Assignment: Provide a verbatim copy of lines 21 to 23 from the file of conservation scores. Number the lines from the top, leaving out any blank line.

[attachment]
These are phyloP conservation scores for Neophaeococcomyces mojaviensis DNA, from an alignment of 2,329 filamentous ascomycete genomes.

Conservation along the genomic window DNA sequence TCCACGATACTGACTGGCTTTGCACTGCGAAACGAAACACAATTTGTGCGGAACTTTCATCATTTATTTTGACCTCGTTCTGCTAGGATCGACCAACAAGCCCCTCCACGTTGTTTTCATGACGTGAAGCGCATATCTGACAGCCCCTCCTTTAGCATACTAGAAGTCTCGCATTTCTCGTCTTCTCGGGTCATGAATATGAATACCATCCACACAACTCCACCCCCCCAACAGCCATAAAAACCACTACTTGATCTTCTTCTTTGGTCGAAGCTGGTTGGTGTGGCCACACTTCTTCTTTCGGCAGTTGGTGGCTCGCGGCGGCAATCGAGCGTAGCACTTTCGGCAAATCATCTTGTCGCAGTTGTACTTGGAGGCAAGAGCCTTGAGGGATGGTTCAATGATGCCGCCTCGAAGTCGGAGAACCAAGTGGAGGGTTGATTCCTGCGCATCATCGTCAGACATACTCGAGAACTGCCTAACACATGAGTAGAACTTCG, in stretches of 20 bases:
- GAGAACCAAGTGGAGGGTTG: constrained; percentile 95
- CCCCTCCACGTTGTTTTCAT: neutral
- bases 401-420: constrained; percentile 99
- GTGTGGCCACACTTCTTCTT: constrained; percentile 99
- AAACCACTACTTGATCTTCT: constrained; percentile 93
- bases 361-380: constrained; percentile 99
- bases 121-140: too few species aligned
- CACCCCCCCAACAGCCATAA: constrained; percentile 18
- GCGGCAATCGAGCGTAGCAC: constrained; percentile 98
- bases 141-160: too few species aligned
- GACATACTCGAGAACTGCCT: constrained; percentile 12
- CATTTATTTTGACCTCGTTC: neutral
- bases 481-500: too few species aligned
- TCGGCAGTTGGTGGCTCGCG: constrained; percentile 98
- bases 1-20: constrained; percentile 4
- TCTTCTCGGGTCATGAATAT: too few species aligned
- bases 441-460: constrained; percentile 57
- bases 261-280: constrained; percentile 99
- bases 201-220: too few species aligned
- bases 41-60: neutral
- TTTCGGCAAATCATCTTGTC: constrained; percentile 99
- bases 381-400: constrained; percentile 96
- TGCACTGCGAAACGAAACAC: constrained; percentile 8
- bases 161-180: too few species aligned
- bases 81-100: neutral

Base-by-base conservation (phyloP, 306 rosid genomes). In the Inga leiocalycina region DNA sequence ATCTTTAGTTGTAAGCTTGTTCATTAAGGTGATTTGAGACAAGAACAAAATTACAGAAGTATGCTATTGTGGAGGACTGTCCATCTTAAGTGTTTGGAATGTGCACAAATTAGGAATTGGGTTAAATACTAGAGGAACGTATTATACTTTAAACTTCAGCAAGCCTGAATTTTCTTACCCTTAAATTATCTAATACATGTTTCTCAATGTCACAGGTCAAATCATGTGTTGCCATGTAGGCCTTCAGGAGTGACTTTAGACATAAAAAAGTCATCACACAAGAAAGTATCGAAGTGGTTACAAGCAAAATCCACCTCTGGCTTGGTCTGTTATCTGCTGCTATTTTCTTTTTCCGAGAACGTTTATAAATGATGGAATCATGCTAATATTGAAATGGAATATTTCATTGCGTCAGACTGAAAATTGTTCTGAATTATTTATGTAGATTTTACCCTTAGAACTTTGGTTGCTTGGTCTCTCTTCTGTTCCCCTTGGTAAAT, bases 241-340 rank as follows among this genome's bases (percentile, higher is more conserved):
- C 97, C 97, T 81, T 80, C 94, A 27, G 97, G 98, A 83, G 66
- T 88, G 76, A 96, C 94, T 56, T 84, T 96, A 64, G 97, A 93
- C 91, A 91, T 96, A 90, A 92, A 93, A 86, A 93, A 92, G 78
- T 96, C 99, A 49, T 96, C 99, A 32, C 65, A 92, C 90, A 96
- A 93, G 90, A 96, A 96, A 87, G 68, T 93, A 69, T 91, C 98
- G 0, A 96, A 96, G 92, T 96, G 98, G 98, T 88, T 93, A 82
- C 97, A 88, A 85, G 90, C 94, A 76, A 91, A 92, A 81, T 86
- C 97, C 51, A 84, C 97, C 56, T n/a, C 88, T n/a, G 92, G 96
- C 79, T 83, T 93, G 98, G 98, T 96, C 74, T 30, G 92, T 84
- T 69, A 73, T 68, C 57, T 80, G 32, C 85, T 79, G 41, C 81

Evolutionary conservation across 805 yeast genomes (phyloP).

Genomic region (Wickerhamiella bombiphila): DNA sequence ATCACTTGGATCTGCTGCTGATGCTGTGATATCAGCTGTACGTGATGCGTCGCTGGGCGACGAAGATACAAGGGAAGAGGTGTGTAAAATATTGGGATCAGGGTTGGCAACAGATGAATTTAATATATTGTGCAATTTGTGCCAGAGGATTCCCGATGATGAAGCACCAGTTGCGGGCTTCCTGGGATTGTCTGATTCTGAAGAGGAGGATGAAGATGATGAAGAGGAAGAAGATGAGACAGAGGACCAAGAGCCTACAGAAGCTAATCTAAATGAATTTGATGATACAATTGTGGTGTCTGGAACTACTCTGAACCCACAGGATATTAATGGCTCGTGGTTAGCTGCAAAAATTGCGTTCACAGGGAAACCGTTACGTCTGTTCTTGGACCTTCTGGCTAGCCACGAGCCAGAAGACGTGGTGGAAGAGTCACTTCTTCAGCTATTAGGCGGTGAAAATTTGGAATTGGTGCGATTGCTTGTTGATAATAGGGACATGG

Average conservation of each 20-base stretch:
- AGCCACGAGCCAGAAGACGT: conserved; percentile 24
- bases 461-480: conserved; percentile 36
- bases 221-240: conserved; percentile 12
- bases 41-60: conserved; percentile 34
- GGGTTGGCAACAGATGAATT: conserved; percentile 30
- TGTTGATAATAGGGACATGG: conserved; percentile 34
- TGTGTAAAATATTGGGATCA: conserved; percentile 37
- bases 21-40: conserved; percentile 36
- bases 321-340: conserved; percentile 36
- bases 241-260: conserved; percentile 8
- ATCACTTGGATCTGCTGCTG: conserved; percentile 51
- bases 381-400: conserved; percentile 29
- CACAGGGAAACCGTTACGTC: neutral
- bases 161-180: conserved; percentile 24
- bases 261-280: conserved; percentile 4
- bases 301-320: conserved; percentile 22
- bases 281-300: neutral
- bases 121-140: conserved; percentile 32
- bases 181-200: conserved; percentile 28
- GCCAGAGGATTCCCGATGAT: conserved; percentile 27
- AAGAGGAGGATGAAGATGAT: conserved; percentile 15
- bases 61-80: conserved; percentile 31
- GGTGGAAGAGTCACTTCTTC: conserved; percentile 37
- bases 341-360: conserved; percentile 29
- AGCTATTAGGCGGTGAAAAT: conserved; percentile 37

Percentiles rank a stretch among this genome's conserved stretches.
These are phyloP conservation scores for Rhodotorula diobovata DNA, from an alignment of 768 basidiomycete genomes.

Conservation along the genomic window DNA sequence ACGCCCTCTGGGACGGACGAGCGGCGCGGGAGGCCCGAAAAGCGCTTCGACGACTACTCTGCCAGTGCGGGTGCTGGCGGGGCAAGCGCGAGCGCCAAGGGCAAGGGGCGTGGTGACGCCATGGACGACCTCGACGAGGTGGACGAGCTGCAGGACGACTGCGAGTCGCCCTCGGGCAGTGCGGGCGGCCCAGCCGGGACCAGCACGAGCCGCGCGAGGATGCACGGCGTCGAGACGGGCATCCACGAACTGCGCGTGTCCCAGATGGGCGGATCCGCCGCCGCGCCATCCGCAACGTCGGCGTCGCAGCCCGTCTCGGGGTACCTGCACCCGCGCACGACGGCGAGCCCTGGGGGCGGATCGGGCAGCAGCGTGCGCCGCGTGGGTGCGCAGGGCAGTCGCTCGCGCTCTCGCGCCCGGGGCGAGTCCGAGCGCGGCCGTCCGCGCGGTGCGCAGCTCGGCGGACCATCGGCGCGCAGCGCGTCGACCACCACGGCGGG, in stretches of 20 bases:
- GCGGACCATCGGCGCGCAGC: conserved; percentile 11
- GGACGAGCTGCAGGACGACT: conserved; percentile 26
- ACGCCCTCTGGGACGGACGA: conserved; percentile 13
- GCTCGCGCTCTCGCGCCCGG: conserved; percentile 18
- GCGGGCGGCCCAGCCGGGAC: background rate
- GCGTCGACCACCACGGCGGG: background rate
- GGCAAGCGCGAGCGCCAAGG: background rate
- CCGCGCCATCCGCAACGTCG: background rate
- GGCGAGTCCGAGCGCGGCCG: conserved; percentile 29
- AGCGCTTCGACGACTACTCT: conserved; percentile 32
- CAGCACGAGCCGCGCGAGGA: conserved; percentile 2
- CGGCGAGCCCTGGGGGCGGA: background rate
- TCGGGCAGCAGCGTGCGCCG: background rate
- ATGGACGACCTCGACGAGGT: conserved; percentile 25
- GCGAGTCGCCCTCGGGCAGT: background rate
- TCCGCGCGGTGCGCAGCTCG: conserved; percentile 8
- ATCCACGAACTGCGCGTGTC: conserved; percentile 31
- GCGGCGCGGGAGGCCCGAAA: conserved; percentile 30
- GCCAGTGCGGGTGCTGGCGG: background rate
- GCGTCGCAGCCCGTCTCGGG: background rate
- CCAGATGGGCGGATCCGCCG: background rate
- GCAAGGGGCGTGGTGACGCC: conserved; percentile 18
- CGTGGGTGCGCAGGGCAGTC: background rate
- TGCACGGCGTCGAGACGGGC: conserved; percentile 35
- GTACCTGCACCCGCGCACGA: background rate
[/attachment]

- bases 201-220: too few species aligned
- bases 41-60: neutral
- TTTCGGCAAATCATCTTGTC: constrained; percentile 99